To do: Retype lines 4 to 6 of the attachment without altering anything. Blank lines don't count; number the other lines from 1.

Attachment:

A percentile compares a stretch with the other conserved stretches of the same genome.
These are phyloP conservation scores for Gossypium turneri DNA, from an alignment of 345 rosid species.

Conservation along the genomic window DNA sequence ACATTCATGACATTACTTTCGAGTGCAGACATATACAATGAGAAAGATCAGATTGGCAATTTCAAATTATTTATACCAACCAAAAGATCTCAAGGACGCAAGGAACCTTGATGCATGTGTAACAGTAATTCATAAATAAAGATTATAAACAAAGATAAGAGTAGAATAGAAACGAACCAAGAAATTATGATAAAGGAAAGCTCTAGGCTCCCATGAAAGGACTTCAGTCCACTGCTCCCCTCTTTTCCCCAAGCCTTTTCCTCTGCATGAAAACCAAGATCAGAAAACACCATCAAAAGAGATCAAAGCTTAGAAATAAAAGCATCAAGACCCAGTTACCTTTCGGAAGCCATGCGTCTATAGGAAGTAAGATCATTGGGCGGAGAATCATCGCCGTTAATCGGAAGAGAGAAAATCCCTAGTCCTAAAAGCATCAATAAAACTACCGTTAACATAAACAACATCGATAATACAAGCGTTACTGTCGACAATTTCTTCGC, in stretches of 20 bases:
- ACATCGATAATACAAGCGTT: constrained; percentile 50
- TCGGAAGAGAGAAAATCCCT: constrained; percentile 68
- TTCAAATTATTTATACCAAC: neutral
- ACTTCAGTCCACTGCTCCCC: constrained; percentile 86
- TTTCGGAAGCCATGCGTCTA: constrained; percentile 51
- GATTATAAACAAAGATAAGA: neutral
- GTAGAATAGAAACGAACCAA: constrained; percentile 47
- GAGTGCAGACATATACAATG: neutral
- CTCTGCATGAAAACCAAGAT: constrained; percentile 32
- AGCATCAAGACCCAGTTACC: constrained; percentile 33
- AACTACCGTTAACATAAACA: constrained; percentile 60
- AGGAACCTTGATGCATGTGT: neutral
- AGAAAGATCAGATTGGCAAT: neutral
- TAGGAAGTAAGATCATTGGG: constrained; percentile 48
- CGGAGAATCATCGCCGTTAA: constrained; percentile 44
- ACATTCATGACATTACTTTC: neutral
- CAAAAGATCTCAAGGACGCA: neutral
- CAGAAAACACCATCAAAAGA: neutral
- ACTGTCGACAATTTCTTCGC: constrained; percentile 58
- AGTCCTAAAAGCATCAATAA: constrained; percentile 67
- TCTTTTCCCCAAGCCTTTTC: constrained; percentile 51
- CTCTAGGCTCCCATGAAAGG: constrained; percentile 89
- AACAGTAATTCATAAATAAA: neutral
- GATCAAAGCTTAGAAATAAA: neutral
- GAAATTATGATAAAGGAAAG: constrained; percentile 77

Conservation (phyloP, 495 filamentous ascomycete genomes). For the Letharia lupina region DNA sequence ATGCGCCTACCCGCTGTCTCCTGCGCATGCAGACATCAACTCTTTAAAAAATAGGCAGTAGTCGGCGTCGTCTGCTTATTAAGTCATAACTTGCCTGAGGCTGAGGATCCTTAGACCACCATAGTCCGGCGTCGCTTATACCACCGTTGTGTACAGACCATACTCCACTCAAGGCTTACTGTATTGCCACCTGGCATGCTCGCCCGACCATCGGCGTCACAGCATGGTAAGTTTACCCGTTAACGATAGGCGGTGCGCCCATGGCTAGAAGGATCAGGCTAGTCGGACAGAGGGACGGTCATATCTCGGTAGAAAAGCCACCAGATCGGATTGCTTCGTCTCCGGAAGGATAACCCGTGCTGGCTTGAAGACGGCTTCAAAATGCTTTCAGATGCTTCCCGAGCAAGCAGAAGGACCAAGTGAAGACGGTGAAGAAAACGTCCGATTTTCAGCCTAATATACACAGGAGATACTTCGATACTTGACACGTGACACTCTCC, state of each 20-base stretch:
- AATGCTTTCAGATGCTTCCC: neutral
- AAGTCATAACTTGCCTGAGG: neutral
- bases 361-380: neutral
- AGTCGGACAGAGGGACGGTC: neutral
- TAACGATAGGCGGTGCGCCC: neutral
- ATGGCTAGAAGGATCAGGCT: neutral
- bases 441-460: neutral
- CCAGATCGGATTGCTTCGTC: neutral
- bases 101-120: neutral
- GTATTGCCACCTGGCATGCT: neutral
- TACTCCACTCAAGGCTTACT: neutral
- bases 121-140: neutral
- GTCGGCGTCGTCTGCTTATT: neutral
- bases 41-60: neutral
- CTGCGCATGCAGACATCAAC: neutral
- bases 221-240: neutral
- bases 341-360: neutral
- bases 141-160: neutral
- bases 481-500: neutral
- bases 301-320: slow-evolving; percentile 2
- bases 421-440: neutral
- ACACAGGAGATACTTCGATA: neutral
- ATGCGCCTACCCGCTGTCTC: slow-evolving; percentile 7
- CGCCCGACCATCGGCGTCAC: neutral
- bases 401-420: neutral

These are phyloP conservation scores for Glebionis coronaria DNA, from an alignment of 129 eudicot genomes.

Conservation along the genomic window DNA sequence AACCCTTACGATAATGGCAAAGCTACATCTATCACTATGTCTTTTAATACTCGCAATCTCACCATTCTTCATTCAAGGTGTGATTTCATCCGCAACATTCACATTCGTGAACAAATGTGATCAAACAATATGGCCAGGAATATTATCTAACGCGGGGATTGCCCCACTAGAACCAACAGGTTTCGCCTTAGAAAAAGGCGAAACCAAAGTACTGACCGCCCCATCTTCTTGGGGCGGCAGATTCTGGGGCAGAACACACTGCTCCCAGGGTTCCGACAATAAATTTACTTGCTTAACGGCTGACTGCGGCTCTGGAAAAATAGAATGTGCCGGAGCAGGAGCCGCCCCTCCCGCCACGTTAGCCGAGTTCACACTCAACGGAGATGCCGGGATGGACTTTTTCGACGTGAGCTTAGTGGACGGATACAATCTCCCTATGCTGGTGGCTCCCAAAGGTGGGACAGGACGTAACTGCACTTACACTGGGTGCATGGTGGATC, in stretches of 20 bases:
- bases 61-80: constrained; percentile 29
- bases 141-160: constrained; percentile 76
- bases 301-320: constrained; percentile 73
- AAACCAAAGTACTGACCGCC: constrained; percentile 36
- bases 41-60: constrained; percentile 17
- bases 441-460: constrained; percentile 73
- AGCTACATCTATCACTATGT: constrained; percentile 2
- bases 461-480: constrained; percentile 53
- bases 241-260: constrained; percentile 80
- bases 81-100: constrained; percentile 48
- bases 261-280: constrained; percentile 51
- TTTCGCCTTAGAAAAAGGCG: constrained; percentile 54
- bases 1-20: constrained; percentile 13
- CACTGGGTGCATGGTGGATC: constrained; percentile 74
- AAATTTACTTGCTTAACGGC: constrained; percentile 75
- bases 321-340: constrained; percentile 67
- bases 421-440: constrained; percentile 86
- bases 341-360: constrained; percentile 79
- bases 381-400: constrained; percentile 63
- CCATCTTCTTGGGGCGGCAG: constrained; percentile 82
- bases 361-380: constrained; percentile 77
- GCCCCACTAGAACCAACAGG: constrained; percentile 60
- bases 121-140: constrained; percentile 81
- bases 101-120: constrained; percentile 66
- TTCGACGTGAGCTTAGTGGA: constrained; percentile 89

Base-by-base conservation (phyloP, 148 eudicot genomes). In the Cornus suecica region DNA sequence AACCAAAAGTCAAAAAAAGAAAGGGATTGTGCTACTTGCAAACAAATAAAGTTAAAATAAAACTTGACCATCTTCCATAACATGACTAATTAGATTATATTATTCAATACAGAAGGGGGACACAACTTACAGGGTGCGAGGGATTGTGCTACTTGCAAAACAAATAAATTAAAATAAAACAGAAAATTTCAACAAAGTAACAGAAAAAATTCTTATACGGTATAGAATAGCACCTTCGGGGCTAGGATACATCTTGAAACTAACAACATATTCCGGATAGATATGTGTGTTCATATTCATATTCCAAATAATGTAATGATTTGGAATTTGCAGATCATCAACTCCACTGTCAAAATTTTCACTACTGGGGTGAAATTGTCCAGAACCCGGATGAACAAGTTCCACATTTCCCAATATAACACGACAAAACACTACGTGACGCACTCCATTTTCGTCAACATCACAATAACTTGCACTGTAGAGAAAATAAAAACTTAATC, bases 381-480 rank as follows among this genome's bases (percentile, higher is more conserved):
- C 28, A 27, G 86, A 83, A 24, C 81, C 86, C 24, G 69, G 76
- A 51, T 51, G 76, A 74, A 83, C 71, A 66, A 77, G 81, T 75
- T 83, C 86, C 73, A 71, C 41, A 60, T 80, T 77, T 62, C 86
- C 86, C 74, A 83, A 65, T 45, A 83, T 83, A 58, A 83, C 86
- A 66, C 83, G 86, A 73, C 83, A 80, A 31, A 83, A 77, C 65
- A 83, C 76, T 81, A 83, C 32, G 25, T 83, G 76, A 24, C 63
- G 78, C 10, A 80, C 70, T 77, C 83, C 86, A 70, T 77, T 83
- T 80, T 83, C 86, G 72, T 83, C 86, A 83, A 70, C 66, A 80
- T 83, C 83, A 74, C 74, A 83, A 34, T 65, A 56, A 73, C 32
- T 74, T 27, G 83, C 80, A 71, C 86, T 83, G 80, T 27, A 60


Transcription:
- ACATCGATAATACAAGCGTT: constrained; percentile 50
- TCGGAAGAGAGAAAATCCCT: constrained; percentile 68
- TTCAAATTATTTATACCAAC: neutral